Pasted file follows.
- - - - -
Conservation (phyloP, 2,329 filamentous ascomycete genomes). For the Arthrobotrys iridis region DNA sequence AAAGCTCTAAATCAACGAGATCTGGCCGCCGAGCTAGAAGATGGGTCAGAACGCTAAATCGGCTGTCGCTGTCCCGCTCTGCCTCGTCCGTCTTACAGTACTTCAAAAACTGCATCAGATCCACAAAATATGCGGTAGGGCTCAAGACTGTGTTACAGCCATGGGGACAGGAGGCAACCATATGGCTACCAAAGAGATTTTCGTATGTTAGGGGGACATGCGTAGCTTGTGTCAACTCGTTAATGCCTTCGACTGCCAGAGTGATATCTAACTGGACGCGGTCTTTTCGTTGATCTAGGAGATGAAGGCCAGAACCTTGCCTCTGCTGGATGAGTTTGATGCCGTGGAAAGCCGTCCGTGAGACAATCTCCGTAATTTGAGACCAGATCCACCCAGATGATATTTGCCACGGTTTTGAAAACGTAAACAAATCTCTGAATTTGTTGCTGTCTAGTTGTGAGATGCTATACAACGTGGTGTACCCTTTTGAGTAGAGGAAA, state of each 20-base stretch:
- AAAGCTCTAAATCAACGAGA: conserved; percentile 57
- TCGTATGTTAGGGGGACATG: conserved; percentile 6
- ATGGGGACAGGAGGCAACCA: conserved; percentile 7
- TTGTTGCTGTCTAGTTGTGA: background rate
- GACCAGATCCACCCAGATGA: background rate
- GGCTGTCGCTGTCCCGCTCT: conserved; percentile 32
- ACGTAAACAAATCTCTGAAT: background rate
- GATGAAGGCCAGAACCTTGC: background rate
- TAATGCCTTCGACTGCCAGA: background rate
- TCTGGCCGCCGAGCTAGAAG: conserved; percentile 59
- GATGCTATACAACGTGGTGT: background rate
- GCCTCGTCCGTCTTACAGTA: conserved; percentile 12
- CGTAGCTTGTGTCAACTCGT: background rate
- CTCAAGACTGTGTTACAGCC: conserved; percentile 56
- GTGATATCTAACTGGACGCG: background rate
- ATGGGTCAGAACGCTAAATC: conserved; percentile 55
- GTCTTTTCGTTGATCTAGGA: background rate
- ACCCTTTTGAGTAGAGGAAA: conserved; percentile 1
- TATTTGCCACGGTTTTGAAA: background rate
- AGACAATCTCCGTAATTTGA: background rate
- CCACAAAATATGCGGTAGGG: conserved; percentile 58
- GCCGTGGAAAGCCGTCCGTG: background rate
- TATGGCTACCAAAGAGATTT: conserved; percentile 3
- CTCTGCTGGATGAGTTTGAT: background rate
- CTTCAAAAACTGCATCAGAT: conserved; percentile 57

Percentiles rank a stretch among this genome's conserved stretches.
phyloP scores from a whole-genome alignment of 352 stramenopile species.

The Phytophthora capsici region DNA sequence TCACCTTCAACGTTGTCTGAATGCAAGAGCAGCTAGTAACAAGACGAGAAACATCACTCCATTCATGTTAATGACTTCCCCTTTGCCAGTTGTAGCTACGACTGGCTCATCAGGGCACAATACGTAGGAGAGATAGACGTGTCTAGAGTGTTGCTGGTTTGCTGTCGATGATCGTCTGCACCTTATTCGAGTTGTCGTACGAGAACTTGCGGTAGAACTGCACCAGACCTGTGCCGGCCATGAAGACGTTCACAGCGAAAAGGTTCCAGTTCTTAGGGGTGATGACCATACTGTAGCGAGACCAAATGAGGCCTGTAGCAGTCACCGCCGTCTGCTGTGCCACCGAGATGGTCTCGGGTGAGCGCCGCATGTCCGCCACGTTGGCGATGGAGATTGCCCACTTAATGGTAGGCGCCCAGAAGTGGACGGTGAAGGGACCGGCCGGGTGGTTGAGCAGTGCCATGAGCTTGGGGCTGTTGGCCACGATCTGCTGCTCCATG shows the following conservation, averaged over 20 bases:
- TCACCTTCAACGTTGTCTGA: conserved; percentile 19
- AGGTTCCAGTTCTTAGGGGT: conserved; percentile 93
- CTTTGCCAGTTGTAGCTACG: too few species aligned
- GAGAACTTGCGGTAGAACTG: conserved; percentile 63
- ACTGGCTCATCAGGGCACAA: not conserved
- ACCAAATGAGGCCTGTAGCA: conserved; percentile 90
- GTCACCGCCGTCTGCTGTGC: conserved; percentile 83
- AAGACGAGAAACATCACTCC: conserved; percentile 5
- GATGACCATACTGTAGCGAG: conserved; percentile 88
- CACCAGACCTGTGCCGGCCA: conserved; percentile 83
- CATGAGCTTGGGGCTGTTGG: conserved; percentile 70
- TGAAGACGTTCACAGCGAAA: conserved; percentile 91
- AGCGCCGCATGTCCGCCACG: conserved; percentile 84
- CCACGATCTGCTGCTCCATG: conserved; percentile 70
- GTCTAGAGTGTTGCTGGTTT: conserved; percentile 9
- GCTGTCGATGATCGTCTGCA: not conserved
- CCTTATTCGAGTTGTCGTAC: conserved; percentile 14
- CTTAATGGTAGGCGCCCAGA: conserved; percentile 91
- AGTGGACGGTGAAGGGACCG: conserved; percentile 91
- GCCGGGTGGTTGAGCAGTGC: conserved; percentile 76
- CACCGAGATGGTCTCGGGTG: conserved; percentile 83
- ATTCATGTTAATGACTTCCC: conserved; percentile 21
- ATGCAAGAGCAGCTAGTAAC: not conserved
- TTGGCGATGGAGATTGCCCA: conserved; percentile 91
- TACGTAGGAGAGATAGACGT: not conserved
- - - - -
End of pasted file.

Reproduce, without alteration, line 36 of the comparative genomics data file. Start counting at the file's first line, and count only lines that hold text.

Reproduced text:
- GTCACCGCCGTCTGCTGTGC: conserved; percentile 83